As a cancer of significant racial disparity, oral cancer has the strongest association with alcohol consumption among all types of cancer. Such an association depends on both the dose and the concentration of alcohol. Our preliminary data have clearly shown that oral administration of alcohol (8%, 15%, 35%, and 50%) promoted oral carcinogenesis in 4-nitroquinoline-1-oxide (4NQO)-treated mice. Treatment with alcohol of these concentrations mimicked drinking beer, wine, diluted liquor, or straight liquor in humans, respectively. Gene knockout of Nrf2, which regulates expression of multiple anti-oxidative phase 11 enzymes, dramatically enhanced carcinogenesis in the same animal model. Therefore we hypothesize that alcohol promotes oral carcinogenesis by generating oxidative stress in the oral epithelium, and Nrf2-mediated antioxidative response may play a critical role in preventing oral cancer. We plan to test our hypothesis in this grant proposal with the following specific aims: 1. To determine whether alcohol promotes 4NQO-induced oral carcinogenesis in mice through oxidative stress on the oral epithelium, and whether Cyp2E1 is a major enzyme leading to alcohol-generated oxidative stress. 4NQO-treated mice will be fed with alcohol (35%), and sacrificed at several time points during the experiment (Week 8, 9, 12, 16, 24). Mouse tongue will be analyzed for histopathology, oxidative damage and Nrf2-mediated antioxidative response. Using wild-type and Cyp2E1[-/-] mice, we will also determine whether alcohol-generated oxidative stress in the oral epithelium is dependent on Cyp2E1. 2. To examine the role of Nrf2 in alcohol-promoted oxidative stress and oral carcinogenesis using Nrf2[-/-] and Keap1[-/-] mice. 4NQO-treated wild-type and Nrf2[-/-] mice will be fed with alcohol, and histopathology, oxidative damage, and anti-oxidative response in the oral epithelium will be analyzed to determine the impact of Nrf2[-/-] on alcohol-promoted oxidative stress and oral carcinogenesis. A short-term experiment on Keap1[-/-] mice will determine if genetic activation of Nrf2 may inhibit alcohol-promoted oxidative stress. 3. To investigate whether chemical activators of Nrf2 have chemopreventive effects on alcohol-promoted oral carcinogenesis. 4NQ0-treated wild-type and Nrf2[-/-] mice will be fed with alcohol, and treated with two chemically distinct Nrf2 activators from dietary sources, sulforaphane and 3H-1,2-dithiole-3-thione. Histopathology, oxidative damage and antioxidative response in the oral epithelium will be analyzed.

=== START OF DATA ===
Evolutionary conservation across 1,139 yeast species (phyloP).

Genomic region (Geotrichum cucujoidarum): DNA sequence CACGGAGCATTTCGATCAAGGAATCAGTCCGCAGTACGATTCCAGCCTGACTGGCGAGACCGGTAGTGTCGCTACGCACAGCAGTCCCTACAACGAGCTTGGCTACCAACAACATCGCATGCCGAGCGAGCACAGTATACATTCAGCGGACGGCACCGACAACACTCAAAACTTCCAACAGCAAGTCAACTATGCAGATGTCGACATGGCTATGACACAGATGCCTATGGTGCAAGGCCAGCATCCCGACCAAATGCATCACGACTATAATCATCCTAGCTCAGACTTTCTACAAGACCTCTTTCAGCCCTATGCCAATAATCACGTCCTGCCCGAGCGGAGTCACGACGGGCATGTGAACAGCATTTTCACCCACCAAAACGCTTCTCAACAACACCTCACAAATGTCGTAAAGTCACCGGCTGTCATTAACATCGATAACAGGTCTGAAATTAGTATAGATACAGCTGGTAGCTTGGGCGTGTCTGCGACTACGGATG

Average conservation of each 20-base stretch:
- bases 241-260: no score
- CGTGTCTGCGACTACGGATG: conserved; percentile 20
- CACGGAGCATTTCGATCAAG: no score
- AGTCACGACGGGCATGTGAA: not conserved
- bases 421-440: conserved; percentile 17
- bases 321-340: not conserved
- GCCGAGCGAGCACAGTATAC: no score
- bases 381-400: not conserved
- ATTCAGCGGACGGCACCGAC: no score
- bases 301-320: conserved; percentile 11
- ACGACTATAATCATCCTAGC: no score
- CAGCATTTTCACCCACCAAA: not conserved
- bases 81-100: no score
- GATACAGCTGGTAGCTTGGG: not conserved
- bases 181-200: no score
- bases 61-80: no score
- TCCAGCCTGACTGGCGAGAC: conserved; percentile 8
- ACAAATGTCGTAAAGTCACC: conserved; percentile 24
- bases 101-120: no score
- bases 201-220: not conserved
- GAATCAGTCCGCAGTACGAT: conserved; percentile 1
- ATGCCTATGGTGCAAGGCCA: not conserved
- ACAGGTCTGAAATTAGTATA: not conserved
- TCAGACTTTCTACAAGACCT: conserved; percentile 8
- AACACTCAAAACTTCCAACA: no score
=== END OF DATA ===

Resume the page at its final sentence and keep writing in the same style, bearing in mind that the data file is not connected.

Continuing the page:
These studies are expected to contribute to mechanistic understanding of alcohol-associated oral carcinogenesis, and develop chemopreventive agents for alcohol-associated oral cancer, especially African Americans.
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